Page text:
Buachaille Etive Beag is a ridge in Glencoe that comprises two munros: Stob Coire Raineach and Stob Dubh. It is less well known than its neighbour Buachaille Etive Mor, but it is also considerably easier. As the weather forecast wasn’t wonderful for Saturday, we chose this ridge for this weekend’s outing with two of Chris’ old work colleagues, as we wanted to take them out in Glencoe and it would be doable even if the weather was poor.
The walk starts at the car park opposite the “beehive” cairn, which you see on the right before you pass the Three Sisters. We started in the drizzle along the good path that heads into the valley. As you progress, you need to make sure you take the path that climbs up the left hand side of the valley rather than the one that follows the stream along the bottom. The path soon steepens and becomes almost a stone staircase, which means you rapidly gain height but also have to stop to take your waterproofs and extra layers off! This path takes you straight up to the bealach (saddle), part way along the ridge, which boasts some nice flat rocks that are perfect for a sandwich and drink stop.
From here you can choose which peak you climb first; we went north-east (left from the bealach) and up the short steep ascent to the smaller of the two munros, Stob Coire Raineach. As we left the bealach, the cloud came in, so it was a misty and atmospheric climb, with just the briefest of glimpses of how amazing the views from the top must be. The wind caught us occasionally on the way up which was nice and refreshing but unusually, there was very little wind at the summit. After trying and failing to take a few photos through the breaks in the cloud, we headed back down the stony hillside.
The climb to Stob Dubh is longer than to Stob Coire Raineach. When you look the opposite way (south-west) from the bealach, the summit that you can see is not Stob Dubh: you have to climb this, and then there is a little bit of descent before the final ascent to the second summit.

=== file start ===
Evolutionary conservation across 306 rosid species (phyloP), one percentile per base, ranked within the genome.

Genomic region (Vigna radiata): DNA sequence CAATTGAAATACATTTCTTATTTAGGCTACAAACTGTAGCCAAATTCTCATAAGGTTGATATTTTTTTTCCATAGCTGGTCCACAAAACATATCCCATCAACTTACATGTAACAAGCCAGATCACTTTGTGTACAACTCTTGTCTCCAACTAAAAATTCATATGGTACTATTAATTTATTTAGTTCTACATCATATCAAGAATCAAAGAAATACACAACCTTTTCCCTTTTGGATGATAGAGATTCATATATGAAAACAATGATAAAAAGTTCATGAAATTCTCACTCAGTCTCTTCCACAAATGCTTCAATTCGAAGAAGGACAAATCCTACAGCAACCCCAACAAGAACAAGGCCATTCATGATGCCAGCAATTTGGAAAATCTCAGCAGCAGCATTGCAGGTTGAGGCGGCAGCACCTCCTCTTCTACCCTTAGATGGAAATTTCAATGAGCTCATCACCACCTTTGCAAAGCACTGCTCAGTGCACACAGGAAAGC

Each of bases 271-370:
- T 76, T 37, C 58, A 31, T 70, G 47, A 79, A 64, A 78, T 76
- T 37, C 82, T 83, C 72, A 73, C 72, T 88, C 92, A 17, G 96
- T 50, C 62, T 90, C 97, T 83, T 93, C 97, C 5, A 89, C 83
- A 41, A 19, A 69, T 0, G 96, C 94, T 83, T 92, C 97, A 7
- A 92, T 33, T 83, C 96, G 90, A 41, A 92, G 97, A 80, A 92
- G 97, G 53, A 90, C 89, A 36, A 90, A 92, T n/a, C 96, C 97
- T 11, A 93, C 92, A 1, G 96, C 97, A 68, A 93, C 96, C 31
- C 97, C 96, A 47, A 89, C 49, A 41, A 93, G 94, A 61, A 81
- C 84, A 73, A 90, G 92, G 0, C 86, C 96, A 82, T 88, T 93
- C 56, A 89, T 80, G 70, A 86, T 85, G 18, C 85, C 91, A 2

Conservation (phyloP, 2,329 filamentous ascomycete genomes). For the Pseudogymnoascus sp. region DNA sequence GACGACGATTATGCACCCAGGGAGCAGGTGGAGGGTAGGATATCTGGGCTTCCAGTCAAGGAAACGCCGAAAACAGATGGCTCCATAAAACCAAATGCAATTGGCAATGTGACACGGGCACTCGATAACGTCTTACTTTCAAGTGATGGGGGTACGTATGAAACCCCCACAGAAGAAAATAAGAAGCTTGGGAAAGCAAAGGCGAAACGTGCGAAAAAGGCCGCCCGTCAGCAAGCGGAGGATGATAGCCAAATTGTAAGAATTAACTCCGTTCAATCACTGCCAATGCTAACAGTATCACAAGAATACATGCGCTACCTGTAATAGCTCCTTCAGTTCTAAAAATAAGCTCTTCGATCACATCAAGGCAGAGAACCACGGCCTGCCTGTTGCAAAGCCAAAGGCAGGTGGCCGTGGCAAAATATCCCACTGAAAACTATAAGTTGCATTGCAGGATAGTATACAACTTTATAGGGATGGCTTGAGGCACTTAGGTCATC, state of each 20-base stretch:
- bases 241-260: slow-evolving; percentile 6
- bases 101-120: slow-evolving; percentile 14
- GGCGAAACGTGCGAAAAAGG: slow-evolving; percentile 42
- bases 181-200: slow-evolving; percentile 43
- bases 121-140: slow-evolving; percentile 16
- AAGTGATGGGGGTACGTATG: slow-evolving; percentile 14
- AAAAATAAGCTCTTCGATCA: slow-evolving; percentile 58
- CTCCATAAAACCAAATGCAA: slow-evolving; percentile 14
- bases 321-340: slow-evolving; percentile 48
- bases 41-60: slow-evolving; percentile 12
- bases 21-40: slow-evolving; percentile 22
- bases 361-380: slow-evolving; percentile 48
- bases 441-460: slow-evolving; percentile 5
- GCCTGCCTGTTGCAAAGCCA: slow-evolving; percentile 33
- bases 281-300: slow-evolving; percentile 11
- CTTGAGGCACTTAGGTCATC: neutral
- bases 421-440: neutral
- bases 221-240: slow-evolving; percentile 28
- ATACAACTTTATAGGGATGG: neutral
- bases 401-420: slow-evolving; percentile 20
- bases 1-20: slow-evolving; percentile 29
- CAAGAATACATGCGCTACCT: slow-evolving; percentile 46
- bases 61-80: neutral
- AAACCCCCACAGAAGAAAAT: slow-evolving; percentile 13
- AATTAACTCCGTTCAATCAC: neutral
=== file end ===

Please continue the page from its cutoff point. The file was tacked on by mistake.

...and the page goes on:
As we came down towards the bealach, the clouds cleared so we were able to distract ourselves from the effort of the second climb with the stunning views, both back across Glencoe to the Aonach Eagach and forwards, down to Loch Etive. The cairn marking the summit of Stob Dubh is not right at the end of the ridge, and it is worth continuing the short distance past this highest point to get the best views (and have another sandwich).
To descend, you simply retrace your steps along the ridge, which is nice and wide but still has some very steep drops off either side, making it a pleasant ridge-walk.
We had a final pause for a drink and a snack at the bealach again before descending the path back down into the valley. Here, the steps that brought you quickly up seem a lot bigger (particularly for little legs like mine) and make it hard on the thighs and knees. However, it doesn’t last for too long and you are soon back on the flatter ground leading to the car park.
This only took the four of us about 4 ¾ hours, so there was plenty of time for a drink at the Clachaig before heading back to Stirling, where there was still time for a cup of tea and a chat before going home for dinner.
Summits: 2 munros, Stob Coire Raineach and Stob Dubh
A nice ridge-walk that doesn’t take too long and isn’t too strenuous; perfect for anyone wanting to experience the beauty of Glencoe without taking on some of the more challenging routes.
Not too much bog…. I actually took my gaiters off, which doesn’t happen often these days. We would recommend good boots though as the terrain is rough and rocky.
Most useful piece of kit/advice:
Jessica says: Remember your poles, they were great for getting me up the steep bits and helped my knees going down the big rock steps.